Delta Airlines Assignment
Market Life Cycle Analysis:
There are three significant factors indicating that the U.S. airlines industry is in the growth stage. The airline industry has been introduced to the public and demand has been generated from consumer therefore the development phase has passed. Secondly, revenues have been growing every year, with the major exception caused by the terrorist attacks of September 11th, 2001. Lastly, we see that product and brand differentiation is happening in the U.S. airlines industry. There is a fierce competition between companies to gain a loyal consumer base. In addition, prices differ between competitors and new entrants who are trying to grow by using lower prices, such as Southwest Airlines and JetBlue Airlines. Money is being invested into marketing and loyalty programs to secure positions and remain competitive. The U.S. airlines industry is in a growth stage and this will continue after the effects of the terrorist attacks in 2001 begin to fade. Porter’s Five Forces Analysis:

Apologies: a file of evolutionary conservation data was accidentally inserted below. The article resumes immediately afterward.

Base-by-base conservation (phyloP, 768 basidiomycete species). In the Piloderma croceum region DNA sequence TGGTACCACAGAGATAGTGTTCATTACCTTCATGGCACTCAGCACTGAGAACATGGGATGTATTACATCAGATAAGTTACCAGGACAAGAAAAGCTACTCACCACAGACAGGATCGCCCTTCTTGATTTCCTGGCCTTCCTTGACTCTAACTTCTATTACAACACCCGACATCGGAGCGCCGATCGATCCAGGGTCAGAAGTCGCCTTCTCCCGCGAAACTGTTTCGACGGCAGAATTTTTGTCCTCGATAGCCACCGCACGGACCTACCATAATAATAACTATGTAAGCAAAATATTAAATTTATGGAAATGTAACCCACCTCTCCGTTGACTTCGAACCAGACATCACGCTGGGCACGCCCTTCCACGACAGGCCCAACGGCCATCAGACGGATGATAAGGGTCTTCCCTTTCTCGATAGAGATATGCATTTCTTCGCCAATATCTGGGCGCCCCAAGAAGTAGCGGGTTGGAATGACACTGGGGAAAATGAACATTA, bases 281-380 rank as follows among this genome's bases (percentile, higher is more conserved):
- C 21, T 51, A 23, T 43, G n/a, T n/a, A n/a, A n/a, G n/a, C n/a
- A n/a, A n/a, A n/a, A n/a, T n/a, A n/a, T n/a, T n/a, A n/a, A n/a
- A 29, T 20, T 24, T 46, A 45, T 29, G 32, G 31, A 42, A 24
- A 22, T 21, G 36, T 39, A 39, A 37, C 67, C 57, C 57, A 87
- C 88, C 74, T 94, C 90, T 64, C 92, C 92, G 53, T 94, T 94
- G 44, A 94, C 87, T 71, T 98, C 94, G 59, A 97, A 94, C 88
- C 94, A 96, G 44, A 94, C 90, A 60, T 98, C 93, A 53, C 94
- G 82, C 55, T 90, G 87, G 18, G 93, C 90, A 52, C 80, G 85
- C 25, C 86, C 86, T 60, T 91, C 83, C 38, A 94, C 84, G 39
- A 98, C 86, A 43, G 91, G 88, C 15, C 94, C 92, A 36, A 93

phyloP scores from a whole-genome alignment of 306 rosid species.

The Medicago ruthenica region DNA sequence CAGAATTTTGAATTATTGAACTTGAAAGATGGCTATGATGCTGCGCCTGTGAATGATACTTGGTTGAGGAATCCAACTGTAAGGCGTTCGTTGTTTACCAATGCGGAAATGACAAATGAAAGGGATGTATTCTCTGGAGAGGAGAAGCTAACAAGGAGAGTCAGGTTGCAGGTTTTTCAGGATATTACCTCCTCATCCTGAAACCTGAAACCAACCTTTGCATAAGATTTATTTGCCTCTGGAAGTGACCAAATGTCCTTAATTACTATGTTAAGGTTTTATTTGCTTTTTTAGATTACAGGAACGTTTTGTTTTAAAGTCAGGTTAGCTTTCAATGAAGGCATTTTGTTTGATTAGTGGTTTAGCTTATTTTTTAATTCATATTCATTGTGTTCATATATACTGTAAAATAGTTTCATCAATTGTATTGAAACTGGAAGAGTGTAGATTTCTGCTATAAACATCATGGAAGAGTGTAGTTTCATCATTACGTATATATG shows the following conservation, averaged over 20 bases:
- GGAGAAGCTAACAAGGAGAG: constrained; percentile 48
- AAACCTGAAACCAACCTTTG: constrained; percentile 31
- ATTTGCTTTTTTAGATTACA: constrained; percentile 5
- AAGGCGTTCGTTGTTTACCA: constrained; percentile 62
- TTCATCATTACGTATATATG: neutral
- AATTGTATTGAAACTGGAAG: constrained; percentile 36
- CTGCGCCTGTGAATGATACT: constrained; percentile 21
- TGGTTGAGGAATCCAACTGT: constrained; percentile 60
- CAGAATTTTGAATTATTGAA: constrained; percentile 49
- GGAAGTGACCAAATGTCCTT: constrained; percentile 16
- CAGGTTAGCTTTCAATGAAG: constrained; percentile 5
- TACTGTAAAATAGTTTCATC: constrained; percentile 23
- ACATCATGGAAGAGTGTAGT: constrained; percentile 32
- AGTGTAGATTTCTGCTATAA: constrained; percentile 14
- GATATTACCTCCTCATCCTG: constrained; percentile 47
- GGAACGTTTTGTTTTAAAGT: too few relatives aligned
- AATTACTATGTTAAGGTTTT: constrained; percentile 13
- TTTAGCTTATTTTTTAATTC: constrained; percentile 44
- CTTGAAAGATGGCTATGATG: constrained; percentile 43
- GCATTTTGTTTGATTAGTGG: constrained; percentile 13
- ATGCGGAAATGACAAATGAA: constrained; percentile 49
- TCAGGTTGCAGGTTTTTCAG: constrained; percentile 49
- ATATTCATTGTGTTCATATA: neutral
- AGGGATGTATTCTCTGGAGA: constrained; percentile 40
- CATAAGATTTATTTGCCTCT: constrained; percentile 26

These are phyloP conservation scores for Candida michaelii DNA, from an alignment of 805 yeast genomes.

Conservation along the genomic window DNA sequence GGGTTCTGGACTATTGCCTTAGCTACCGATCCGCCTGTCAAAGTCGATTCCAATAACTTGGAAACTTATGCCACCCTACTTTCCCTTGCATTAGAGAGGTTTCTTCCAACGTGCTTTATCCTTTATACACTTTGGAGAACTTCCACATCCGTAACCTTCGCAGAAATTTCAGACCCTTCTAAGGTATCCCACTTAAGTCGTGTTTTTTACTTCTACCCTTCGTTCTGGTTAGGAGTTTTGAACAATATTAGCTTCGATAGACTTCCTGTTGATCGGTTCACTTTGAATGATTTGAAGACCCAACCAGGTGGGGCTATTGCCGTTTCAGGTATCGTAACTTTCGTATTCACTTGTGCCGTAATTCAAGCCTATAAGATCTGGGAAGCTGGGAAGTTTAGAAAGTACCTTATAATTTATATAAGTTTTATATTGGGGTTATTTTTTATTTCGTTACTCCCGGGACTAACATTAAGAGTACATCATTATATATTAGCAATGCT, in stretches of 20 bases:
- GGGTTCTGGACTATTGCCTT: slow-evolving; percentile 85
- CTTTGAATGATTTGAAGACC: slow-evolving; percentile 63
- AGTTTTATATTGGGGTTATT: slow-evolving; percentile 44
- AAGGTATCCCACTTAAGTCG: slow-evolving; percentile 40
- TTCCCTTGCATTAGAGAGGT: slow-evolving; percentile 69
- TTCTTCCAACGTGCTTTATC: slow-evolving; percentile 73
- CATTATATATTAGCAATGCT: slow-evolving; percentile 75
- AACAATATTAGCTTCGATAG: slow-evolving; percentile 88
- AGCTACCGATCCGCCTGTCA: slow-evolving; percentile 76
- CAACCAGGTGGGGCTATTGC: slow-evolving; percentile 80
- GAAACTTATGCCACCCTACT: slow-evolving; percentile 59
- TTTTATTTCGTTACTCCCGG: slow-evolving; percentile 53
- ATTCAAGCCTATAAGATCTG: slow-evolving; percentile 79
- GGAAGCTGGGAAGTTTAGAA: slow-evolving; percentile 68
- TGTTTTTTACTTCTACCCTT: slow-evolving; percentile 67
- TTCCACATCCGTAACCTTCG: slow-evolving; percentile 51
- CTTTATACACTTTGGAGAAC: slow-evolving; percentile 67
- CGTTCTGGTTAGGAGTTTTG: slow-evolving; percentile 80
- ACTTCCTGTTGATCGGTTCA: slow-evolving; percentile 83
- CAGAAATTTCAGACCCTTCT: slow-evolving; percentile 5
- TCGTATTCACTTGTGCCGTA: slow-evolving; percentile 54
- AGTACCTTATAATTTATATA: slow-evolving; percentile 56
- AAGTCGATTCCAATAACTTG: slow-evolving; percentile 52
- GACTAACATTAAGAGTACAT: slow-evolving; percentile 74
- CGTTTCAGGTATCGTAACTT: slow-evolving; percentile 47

Bargaining Power of Suppliers (high): Since there are only two main suppliers, it is relatively easy for them to compete directly with each other. This is because they are both in a fierce rivalry to gain and maintain more business from airlines. If an airline chooses only one of the two then the supplier may have some leverage due to switching costs. Threat of New Entrants (low): There are supply-side economics of scale in the airline industry, with high fixed costs needed for purchase or lease of passenger aircrafts. These fixed costs can be spread over larger volumes of customers, meaning a higher load factor with more flights by existing airlines allows them an advantage over new entrants, who would need to first provide a significant upfront investment. Bargaining Power of Buyers: (high) There is bargaining power for buyers in air transport as they push to receive the best service at the lowest cost. With...
Please join StudyMode to read the full document